Sunday, April 27, 2008

The Two Templates

Your Blogger blog uses two different yet related CSS templates, in formatting and displaying your posts.

The blog template defines objects that are consistent for the entire blog - and the post template defines objects that are consistent for each post (though the content of each post will vary, from post to post).

The post template, when the blog is published, becomes part of the blog template - but the two are maintained separately. This lets you change your blog template (and the page layout) without affecting the post template (and the posts layout), and vice versa.

Saturday, April 26, 2008

New Custom Domains "In Transition"

DNS, which is the backbone of Google Custom Domain publishing, is a distributed directory of all Internet hosts, like the Google servers where your domain is published. We say that it's distributed because the data provided to you by DNS resides not in one, or two, but millions of servers, all over the Internet, and owned by many different companies and individuals.

When you setup a new domain, using a DNS Management utility provided by your domain registrar or another DNS host, you can add the DNS entry when convenient to you. Some DNS management utilities will provide advice
Please wait 12 to 24 hours before trying to use your new URL.
or a similar message, simply because the DNS information that you enter, through the utility to your DNS server, has to be distributed to the other DNS servers, all over the Internet.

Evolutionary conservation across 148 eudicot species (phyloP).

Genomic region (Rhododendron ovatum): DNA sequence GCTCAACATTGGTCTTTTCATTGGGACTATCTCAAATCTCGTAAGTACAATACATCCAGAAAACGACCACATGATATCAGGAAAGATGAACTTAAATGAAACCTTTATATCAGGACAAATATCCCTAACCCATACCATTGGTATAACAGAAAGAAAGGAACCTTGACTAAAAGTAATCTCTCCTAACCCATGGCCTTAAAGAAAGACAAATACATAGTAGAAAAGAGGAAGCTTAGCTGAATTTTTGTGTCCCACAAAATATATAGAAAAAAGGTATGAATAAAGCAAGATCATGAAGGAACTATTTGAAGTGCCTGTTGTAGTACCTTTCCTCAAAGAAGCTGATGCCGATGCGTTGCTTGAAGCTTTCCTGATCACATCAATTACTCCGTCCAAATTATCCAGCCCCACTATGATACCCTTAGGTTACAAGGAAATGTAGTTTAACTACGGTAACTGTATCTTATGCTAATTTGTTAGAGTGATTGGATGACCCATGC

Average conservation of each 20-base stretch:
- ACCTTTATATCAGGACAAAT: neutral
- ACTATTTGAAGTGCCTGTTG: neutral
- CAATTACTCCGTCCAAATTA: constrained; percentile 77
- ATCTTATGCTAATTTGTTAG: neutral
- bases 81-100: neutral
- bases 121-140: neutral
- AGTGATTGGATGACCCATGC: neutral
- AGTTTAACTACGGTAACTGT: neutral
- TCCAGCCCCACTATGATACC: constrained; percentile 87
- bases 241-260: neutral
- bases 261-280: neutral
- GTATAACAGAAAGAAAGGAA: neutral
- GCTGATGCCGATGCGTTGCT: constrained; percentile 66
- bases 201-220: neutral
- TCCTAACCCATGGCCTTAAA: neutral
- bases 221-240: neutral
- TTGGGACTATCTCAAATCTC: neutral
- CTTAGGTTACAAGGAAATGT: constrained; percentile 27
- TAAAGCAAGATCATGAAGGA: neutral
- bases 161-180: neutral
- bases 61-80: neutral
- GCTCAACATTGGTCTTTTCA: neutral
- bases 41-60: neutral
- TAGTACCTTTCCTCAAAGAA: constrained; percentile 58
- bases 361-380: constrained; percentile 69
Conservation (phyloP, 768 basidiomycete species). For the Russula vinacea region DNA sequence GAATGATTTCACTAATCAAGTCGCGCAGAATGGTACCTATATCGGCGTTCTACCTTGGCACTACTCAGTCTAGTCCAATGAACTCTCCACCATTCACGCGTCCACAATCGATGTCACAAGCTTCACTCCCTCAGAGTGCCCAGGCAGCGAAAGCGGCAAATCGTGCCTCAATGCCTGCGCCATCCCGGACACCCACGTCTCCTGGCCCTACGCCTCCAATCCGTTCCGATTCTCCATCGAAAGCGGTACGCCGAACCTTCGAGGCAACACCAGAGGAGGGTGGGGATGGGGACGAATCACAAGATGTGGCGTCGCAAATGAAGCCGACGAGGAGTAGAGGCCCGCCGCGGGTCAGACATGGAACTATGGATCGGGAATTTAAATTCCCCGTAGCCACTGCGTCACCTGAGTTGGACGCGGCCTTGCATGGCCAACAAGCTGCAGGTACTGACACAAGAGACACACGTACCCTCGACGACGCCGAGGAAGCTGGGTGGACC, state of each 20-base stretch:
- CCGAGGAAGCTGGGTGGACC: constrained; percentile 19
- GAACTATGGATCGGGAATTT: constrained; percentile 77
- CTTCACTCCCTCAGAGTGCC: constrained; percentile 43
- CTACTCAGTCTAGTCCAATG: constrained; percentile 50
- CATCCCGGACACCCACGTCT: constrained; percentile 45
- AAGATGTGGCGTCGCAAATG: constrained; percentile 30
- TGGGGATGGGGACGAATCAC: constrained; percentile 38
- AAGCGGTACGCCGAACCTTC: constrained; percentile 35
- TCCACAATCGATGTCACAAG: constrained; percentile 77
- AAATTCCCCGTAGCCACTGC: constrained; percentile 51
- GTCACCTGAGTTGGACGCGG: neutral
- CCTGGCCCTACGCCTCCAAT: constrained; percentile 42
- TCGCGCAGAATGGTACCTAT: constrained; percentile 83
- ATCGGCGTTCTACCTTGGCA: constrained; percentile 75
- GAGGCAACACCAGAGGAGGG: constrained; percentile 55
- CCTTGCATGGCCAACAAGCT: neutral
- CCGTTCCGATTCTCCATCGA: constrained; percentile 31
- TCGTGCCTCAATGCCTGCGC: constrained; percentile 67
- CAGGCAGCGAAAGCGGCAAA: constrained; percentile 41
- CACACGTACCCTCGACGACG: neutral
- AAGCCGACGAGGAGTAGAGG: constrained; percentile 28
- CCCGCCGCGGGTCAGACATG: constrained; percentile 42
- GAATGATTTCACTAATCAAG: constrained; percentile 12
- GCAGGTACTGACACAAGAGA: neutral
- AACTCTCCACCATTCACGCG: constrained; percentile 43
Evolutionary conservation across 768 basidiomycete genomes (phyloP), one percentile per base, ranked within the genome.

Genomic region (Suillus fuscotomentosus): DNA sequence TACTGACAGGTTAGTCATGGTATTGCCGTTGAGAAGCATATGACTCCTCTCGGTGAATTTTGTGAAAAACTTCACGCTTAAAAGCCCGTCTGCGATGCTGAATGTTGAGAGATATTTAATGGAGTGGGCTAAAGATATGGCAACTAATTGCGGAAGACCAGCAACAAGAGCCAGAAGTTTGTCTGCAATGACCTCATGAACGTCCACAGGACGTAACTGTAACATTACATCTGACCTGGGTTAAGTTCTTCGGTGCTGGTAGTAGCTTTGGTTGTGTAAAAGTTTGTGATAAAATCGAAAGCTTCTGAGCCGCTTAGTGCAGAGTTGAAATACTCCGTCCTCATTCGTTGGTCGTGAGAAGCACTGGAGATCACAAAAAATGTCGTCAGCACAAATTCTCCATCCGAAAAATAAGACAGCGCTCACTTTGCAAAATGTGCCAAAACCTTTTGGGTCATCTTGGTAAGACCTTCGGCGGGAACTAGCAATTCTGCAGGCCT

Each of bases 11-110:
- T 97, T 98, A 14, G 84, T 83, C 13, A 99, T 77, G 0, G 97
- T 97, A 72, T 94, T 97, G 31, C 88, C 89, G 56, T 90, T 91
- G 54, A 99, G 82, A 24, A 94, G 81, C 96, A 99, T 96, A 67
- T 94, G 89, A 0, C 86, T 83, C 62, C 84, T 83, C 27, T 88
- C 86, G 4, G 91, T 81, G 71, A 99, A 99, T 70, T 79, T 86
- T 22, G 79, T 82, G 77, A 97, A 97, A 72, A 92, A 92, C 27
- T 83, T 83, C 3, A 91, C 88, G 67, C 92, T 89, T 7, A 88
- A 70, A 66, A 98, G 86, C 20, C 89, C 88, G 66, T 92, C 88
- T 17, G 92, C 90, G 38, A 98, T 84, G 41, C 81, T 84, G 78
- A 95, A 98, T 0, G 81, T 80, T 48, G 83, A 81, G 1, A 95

If your registrar's DNS servers aren't immediately accessible to the Google servers, and you try to publish to your brand new personal domain, mere seconds after you setup the new domain with your registrar, the Blogger "Advanced Settings" wizard may not be able to access the DNS entries which you just created. You'll probably see an old friend
Another blog is already hosted at this address.
where the wizard is simply saying to you
We don't see that domain pointing to "ghs.google.com".


In an alternative scenario, your registrar may be immediately accessible to the Google servers, you publish your blog to your custom domain, and you're happy. But wait - there's more! One of your readers, on the other side of the world, sees your advertisement
Hey! Checkout my new non-BlogSpot URL for my blog!
and checks it out, and gets another old friend
404 Not Found
because your reader uses a DNS server that has no immediate access to your registrar.